Health Promotion

Resident Spotlight: A Clinical and Community Focus

Pediatric residents from the UConn School of Medicine spend three years at Connecticut Children’s honing their clinical skills during rotations in ambulatory, inpatient, and subspecialty care. All of our residents also learn the importance of promoting health and well-being by taking part in a community longitudinal elective. In addition, those who have a particular passion for advocacy are able to enroll in the Resident Education in Advocacy and Community Health (REACH) pathway, which is one of five pathways residents can choose from to align with their career goals. In the REACH pathway, residents work closely with experts in the fields of population health, community research, policy formation and social innovation.

Amritha PatelAmritha Patel, MD, now in her third year in the residency program, is the first resident to complete the revised REACH pathway, which launched in its redesigned, comprehensive format in 2018 under the leadership of Dr. Patricia Garcia. Dr. Patel shares her thoughts on the pathway in this interview with Advancing Kids.

Advancing Kids: Tell us about your career aspirations.

Dr. Patel: I am currently interested in primary care pediatrics with a focus on community pediatrics. Ultimately, I want to focus on making a global impact, ensuring that children have the best quality of life in their homes and communities.

Advancing Kids: Why did you choose the REACH pathway?

Dr. Patel: I was first interested in REACH when I was exposed to the community longitudinal elective (CLE) as part of our residency curriculum. I participated in teaching refugee families about various health topics, which gave me a better understanding of the communities around Hartford. I wanted to learn more about developing these types of programs, so Dr. Patricia Garcia, who supervises and designs the CLE activities, introduced me to the REACH program.

Advancing Kids: What courses did you take as part of the REACH pathway?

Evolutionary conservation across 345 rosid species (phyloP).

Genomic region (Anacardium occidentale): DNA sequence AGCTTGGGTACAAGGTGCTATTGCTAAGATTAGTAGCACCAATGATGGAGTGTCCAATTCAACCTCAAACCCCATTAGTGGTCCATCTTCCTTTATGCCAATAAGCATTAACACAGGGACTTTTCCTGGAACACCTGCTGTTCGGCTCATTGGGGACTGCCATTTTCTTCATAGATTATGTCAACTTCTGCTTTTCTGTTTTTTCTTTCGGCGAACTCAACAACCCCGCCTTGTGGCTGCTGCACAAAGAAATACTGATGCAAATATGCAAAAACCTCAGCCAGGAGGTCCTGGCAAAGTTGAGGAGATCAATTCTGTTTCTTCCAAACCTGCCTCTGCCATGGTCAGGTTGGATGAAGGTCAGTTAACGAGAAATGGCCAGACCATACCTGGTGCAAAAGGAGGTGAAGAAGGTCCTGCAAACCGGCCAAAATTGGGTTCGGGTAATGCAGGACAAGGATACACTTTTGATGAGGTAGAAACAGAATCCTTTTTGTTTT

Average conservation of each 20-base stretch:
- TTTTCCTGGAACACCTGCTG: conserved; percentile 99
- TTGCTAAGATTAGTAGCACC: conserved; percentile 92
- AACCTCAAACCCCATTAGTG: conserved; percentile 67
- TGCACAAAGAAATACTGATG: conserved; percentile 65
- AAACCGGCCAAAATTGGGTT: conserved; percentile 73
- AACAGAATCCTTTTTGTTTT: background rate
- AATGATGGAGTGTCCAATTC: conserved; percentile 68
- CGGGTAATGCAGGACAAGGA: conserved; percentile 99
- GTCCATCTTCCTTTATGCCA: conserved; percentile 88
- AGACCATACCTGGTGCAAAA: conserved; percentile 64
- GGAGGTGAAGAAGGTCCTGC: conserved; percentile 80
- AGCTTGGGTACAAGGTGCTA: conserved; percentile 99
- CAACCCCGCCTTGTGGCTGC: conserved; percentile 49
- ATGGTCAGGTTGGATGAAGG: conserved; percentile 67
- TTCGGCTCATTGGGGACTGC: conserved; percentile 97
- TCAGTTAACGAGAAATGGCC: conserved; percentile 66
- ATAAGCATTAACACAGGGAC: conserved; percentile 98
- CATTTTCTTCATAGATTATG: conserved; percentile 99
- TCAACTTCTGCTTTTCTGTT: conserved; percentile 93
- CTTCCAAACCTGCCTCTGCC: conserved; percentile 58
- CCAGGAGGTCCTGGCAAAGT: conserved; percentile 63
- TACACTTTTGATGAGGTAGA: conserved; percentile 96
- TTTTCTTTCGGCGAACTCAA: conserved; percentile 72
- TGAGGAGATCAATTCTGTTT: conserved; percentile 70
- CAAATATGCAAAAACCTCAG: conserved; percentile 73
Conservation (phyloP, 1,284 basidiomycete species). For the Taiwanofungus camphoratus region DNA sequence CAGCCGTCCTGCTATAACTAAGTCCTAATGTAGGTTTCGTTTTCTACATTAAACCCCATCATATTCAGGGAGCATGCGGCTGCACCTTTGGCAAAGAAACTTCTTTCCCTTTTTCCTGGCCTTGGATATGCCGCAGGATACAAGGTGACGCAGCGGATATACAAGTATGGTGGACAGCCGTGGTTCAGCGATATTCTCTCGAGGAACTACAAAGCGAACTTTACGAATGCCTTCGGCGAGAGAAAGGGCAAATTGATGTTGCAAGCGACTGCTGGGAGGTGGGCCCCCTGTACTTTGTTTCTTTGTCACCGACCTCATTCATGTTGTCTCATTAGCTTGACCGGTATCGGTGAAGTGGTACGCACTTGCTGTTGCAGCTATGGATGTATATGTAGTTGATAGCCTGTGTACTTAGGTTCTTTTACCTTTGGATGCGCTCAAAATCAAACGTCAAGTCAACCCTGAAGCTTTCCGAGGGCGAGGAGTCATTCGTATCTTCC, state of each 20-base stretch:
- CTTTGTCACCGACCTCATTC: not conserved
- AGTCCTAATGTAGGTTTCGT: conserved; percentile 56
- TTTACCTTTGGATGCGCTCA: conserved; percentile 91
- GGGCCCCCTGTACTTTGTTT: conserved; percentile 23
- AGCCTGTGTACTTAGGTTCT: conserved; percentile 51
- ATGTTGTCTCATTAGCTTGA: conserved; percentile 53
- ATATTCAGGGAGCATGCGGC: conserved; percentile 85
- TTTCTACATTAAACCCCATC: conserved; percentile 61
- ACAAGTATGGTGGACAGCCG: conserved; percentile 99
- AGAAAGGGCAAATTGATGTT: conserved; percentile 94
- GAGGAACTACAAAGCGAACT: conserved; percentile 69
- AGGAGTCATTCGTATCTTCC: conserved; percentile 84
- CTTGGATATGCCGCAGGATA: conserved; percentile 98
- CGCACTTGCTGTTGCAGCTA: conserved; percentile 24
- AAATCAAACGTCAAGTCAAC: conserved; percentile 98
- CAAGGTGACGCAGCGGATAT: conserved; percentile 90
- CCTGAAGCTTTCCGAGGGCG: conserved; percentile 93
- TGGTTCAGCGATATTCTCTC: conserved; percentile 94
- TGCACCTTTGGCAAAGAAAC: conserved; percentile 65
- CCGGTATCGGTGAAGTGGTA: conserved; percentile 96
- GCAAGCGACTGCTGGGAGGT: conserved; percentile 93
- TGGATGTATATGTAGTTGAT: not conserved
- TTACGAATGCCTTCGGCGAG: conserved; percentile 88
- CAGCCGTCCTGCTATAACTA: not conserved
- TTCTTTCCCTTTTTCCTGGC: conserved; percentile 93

Dr. Patel: I took an introduction to advocacy in medicine course, which exposed me to various types of advocacy. I learned about the legislative process and how to communicate with state officials about topics pertaining to the pediatric population. I met with community partners regarding program development with the goal of optimizing the quality of life for the patients we care for in the hospital. I was able to practice communicating through various forms of media to inform the public about health-related topics. This year, I will take an 8-week course to implement what I have learned and start developing a community outreach program.

Advancing Kids: Tell us about three of your most memorable experiences in the REACH pathway.

Dr. Patel: I had the opportunity to practice doing mock TV interviews with the media relations team. This gave me valuable experience and useful tips that made me more comfortable with public speaking. Another activity involved writing an op-ed piece that is currently in the process of getting published in a local newspaper. Lastly, I was able to write a letter to Senator Richard Blumenthal regarding lead poisoning in Connecticut, which allowed me to apply the knowledge I learned about the legislative process.

Advancing Kids: What advice do you have for other residents considering this pathway?

Dr. Patel: I think any resident who wants to spend part of their career doing work that engages the community should enroll in this pathway. I think there is a perception that subspecialty or acute care pathways are completely independent of advocacy, but I have learned that so many of our attending physicians from all specialties are working with legislative and community partners to promote childhood health.

Learn more about our Pediatric Residency Program here.

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